Live now. Die later

Kevvvvan

New Member
Swedish
#1
Hello everyone,

I am in need of some expertise... I would like to make a tattoo in modern standard arabic.
The tattoo would say "Live now. Die later" so could someone help me with the translation.

Thanks in advance
 

elroy

Imperfect Mod
US English/Palestinian Arabic bilingual
#2
Welcome to the forum!

First of all, Arabic has multiple imperative forms depending on whether you're addressing a single male, a single female, a group with at least one male, or a group of all females.

A literal translation would be:

عِش الآن ومُت لاحقًا <single male>
عيشي الآن وموتي لاحقًا <single female>
عيشوا الآن وموتوا لاحقًا <group of at least one male>
عِشنَ الآن ومُتنَ لاحقًا <group of all females>

But personally, I don't think the literal translation sounds good in this case.

Here are a few ideas, based on the masculine singular (literal translations in parentheses):

For the first part:
عِش وأنت حيّ ("Live while you are alive")
الآن وقت الحياة ("Now is the time to live")
عِش ما دمت حيًا ("Live, as long as you are alive")
إن كنت حيًا فعِش ("If are you alive, live")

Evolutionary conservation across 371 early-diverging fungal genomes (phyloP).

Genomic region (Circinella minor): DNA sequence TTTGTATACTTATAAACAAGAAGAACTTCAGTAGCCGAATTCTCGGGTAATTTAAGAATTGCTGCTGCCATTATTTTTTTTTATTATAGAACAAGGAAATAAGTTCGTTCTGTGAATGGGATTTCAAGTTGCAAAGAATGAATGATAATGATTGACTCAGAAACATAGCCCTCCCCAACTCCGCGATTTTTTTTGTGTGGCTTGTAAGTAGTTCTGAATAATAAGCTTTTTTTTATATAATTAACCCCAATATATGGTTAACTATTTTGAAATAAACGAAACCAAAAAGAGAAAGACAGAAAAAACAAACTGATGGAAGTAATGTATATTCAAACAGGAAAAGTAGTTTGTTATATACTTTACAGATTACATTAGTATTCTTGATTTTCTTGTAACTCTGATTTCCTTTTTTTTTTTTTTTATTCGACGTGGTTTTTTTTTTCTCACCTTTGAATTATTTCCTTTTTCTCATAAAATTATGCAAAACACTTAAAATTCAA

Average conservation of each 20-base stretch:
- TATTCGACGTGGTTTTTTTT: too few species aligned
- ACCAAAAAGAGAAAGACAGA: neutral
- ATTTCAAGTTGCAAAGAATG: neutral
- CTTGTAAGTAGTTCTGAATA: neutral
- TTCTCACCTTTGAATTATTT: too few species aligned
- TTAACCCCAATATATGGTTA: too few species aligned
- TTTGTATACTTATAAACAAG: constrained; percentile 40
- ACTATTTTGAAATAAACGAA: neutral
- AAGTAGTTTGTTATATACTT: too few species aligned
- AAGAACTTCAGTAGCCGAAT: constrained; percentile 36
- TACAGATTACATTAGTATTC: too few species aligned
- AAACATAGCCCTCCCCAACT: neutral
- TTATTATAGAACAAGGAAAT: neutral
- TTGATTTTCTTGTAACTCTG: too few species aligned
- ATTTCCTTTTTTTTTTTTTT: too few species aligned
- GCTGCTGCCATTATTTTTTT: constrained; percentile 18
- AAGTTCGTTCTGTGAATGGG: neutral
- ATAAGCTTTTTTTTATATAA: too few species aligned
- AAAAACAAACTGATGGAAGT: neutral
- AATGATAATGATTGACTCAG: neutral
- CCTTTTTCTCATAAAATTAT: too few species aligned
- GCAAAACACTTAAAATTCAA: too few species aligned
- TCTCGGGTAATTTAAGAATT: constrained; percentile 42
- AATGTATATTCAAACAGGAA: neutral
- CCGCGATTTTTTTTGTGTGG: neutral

For the second part:
دَع الموت لوقته ("Leave death for its (own) time")
لا تمت قبل موتك ("Don't die before your death")
 
Last edited:

Kevvvvan

New Member
Swedish
#3
Hello,
Thank you very much! So this sound better than the first option?
عِش ما دمت حيًا .دَع الموت لوقته

and what would the exakt translation of this be?
 

elroy

Imperfect Mod
US English/Palestinian Arabic bilingual
#4
“Live, as long as you are alive; leave death for its (own) time.”

I hope others weigh in before you get inked. :eek::D
 

cherine

Moderator
Arabic (Egypt).
#5
Frankly, I'm not happy with any of the translations. Not that they're wrong or bad, but because the English sentence is more concise and sounds better and more natural than the offered translations.

And though I don't suggest this for a tattoo, I'd like to mention that we have a saying in Egyptian Arabic احييني النهاردة، وموِّتني بكرة which literally means: Let me live today and kill me tomorrow, and is used in the context of not caring or worrying about the future.
 

Haroon

Senior Member
Arabic-Egypt
#9
"Foreboding" in what sense? :)
Actually I am not sure what does the English string imply. Does it promote the sensual meaning, the one I expressed? or Does it serve as a warning?
 

elroy

Imperfect Mod
US English/Palestinian Arabic bilingual
#10
I think it’s meant to mean “Live in the moment,” “Enjoy life while you can,” “Carpe diem,” etc.

(I don’t see how your sentence expresses anything “sensual.” :confused: I assume you meant something else.)
 

Mahaodeh

Senior Member
Arabic, PA and IA.
#11
That sounds foreboding! :eek:
Only because يحين أجلك is commonly used in a religious sense, as in "the time that God has ordained you die in".
Actually I am not sure what does the English string imply.
It calls for forgetting about the future and letting it take care of itself while you have fun. Not sound advice, but the phrase is not used to give advice, it's used to encourage people to 'loosen up' a little and not be serious all the time.
 
Top